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The Substitution Principle SWE 332 – Fall 2010. 2 Liskov Substitution Principle In any client code, if subtype object is substituted for supertype object,

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Presentation on theme: "The Substitution Principle SWE 332 – Fall 2010. 2 Liskov Substitution Principle In any client code, if subtype object is substituted for supertype object,"— Presentation transcript:

1 The Substitution Principle SWE 332 – Fall 2010

2 2 Liskov Substitution Principle In any client code, if subtype object is substituted for supertype object, the client’s expectations are still met Simple example: Object o = getNewObject(); // client call Case 1: public Object getNewObject() {...} Case 2: public String getNewObject() {...}

3 3 Dynamic Dispatching Object[] x = new Object[2]; X[0] = new String(“abc”); X[1] = new Integer(1); for(int i=0; i { "@context": "http://schema.org", "@type": "ImageObject", "contentUrl": "http://images.slideplayer.com/12/3391973/slides/slide_3.jpg", "name": "3 Dynamic Dispatching Object[] x = new Object[2]; X[0] = new String( abc ); X[1] = new Integer(1); for(int i=0; i

4 4 Two valid reasons to subtype Multiple implementations Ideally, client unaware of multiple implementations Example: Set interface HashSet, TreeSet implementations Extended Behavior Usual reason for subtyping Note what is not a reason: Making implementer’s life easier

5 5 Extended behavior Extended Behavior Specialize the behavior of supertype Classic ‘IS A’ relationship Additional state (abstract or representation) Warning: Harder than it looks! Vehicle Car Bike Constraint View: for contracts CAR Object View: for rep Vehicle

6 6 Analyzing subtype METHODS Subtypes behavior must support supertype behavior Liskov Substitution Principle Three rules for subtype methods: 1. Signature Rule 2. Methods Rule 3. Properties Rule

7 7 Signature Rule Guaranteed by Compiler Subtypes must have all methods of supertype Sounds obvious, but programmers often try to get around this Signatures of methods must be compatible with supertype signature Typically, return types are the same Covariance: Subclass may return a subtype Exceptions: Signature Rule allows fewer exceptions But Methods Rule may be in conflict Methods Rule always has priority

8 8 More concretely… public class (alt. interface) Super{ /** * m() is defined … (pre) * m() does the following things (post) * @throws … (post) */ public T1 m (T2: t2, T3: t3) throws E1, E2… } public class Sub extend (alt. implements) Super{ /** ??? */ public T1 m(T2: t2, T3: t3) throws E1, E2… }

9 9 Methods Rule When object belongs to subtype, subtype method is called Supertype specifications are necessarily inherited For analysis, consult pre/post See prior slide

10 10 Methods Rule Must maintain the contract! 1. Precondition rule: What can a subclass do with preconditions in supertype spec? 2. Post condition rule: What can a subclass do with postconditions in supertype spec?

11 11 Precondition rule Subtype is allowed to weaken the precondition Formally: If pre_super, then pre_sub Super //pre x > 5 Case 1: Sub //pre x > 6 Case 2: Sub // pre x > 4 x>5  x>4?Which is weaker? x>5  x>6? Not checked by compiler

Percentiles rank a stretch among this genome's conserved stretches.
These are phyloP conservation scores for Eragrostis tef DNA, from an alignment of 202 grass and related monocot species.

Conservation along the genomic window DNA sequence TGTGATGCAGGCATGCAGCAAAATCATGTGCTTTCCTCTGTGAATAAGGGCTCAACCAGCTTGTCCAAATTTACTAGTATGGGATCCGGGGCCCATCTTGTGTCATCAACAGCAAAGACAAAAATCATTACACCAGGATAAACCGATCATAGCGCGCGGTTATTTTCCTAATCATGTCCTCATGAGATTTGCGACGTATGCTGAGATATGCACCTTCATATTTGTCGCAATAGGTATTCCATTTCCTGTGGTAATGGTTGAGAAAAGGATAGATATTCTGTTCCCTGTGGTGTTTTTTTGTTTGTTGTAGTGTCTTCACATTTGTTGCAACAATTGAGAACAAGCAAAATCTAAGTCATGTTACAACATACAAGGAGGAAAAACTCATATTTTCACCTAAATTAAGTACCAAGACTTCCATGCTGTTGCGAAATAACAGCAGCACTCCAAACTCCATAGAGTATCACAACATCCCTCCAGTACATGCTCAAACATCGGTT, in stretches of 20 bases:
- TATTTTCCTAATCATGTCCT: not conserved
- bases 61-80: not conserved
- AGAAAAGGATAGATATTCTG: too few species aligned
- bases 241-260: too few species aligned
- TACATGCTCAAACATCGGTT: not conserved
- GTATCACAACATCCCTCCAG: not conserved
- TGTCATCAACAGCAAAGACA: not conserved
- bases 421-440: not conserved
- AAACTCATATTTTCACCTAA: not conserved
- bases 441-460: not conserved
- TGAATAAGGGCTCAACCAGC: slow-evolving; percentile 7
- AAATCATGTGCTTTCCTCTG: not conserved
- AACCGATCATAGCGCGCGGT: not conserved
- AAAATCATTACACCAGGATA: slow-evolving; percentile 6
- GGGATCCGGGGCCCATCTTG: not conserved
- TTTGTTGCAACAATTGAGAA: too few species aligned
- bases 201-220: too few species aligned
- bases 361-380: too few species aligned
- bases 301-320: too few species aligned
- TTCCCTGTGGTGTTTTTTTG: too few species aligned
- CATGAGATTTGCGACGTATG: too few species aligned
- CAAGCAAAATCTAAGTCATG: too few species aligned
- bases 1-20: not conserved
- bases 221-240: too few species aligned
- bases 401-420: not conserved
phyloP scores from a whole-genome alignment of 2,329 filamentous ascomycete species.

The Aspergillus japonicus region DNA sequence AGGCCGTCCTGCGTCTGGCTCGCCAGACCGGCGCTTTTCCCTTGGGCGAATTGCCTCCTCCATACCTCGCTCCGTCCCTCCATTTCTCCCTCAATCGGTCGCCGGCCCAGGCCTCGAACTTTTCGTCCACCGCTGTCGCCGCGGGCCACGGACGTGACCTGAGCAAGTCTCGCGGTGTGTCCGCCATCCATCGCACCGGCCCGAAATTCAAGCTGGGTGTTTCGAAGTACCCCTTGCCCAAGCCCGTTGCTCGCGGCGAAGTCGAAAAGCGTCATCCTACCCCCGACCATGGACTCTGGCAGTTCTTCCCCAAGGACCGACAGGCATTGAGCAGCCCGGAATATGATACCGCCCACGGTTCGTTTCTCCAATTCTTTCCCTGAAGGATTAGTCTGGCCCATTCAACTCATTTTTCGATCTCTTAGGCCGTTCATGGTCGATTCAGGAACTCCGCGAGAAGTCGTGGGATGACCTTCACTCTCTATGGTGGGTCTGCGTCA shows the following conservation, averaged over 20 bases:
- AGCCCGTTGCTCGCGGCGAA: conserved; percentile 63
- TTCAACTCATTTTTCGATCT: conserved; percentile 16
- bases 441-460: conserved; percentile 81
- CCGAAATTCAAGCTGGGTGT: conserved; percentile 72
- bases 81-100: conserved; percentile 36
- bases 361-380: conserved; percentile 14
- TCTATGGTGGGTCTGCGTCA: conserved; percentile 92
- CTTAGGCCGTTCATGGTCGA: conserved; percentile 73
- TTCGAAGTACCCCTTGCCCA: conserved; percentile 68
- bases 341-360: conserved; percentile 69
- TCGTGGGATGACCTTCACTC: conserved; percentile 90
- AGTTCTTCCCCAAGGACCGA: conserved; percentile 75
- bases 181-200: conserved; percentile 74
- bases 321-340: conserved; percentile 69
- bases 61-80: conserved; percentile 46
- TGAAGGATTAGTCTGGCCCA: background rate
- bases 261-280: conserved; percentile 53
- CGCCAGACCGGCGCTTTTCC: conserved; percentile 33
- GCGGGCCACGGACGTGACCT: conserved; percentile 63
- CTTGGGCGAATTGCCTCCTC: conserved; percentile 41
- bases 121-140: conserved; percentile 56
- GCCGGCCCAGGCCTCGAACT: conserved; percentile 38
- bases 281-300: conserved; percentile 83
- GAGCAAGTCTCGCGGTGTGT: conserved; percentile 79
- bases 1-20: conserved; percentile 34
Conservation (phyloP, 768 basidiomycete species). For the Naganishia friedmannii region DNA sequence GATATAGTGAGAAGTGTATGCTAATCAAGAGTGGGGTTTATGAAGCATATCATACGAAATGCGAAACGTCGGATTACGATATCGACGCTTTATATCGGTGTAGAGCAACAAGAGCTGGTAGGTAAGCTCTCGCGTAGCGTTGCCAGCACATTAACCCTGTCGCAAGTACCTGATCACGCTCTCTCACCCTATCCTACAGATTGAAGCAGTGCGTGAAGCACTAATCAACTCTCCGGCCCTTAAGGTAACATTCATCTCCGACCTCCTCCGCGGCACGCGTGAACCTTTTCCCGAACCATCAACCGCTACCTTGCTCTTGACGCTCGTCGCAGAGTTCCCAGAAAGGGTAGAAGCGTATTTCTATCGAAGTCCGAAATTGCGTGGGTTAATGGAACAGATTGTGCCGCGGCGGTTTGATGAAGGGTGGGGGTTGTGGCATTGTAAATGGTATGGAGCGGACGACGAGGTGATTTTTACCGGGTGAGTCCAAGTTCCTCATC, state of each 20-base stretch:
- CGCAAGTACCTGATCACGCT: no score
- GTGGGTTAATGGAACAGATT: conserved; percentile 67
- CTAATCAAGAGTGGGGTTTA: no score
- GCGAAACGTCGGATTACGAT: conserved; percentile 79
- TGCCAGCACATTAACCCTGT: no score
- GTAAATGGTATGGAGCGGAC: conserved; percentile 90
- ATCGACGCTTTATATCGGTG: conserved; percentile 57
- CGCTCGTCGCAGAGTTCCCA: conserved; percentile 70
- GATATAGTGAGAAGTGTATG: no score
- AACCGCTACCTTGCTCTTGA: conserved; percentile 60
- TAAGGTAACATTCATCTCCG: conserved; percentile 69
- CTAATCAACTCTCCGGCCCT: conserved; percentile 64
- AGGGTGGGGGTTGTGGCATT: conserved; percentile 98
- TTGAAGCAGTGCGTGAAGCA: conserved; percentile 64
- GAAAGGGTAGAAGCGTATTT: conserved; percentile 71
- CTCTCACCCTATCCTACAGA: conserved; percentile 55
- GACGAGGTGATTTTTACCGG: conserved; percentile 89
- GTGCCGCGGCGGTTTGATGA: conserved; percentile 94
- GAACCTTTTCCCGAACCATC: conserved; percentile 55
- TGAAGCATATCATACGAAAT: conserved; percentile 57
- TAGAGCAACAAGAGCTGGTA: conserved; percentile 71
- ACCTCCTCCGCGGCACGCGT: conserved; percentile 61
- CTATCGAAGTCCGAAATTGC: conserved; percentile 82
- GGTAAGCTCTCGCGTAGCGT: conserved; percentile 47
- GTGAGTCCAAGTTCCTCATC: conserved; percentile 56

12 12 Post condition rule Subtype is allowed to strengthen the post condition in a consistent way Formally: If pre_super, and sub_post, then super_post Super: // post: returns y < 5 Sub: //post: returns y < 4 Sub: //post: returns y < 6 Which one is a stronger condition?

13 13 Same Diagram as Method Verification SuperType Method Contract Subtype Method Contract AF() Supertype State (Post-Super)Supertype State (Pre-Super) Subtype State (Post-Sub) Subtype State (Pre-Sub) ?

14 14 Examples Super public void addZero() //pre: this is not empty //post: add zero to this public void addZero() throws ISE //pre: this is not empty //post: add zero to this Sub public void addZero() //post: add zero to this public void addZero() throws ISE //post: if this is empty, throw ISE else add zero to this Satisfies Signature and Method rules Satisfies Signature and Method rules

15 15 More examples Super public void addZero() //pre: this is not empty //post: add zero to this public void addZero() throws ISE //post: if this is empty, throws ISE // else add zero to this Sub public void addZero() throws ISE //post: add zero to this public void addZero() //post: add zero to this Does not satisfy Signature rule Does not satisfy Postcondition part of methods rule

16 16 Client code: Liskov Substitution Principle private void foo { … try{ o.addZero(); } catch (ISE e){ //do something: Client expects to get here! }

17 17 Methods rule vs. Properties rule Methods rule is for single method invocation Properties rule about general object behavior Invariants: Example: Sets do not contain duplicates Evolution properties: Example: Monotone sets only grow No remove() method allowed Properties must be explicit (i.e. in the JavaDoc)

18 18 More About Properties Rule Collection c =...; c.add (“cat”); c.remove(“cat”); // consider the following observer call: // What is behavior if c is a Set? // What is behavior if c is a Bag? if (c.contains(“cat”) {... } // Such “algebraic” relations are extremely useful for testing


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